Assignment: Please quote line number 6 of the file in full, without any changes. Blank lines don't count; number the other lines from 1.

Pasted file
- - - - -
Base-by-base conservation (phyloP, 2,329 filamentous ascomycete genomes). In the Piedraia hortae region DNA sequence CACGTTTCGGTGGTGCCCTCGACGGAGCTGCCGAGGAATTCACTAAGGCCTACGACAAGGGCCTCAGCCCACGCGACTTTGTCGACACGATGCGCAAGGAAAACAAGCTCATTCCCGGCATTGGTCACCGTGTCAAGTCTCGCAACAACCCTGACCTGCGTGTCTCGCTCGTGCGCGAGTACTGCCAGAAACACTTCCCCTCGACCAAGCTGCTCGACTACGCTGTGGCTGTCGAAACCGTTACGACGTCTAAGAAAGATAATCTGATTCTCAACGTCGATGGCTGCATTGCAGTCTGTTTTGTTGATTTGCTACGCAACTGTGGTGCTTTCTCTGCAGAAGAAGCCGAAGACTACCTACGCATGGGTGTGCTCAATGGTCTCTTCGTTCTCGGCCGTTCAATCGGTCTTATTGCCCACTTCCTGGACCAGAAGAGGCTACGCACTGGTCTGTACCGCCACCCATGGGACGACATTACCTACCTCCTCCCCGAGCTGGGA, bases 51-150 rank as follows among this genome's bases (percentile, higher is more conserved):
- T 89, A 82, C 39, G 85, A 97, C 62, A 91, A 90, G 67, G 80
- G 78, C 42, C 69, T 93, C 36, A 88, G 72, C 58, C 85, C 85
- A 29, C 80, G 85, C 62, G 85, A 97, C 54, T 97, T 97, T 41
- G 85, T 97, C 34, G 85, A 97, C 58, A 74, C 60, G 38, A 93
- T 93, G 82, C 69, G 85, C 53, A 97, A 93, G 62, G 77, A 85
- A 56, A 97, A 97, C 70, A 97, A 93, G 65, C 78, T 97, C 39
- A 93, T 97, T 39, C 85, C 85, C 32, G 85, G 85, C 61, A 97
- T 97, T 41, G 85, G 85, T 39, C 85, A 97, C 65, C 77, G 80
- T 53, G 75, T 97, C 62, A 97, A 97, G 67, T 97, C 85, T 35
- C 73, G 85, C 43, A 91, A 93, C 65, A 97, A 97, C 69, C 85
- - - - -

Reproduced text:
- T 93, G 82, C 69, G 85, C 53, A 97, A 93, G 62, G 77, A 85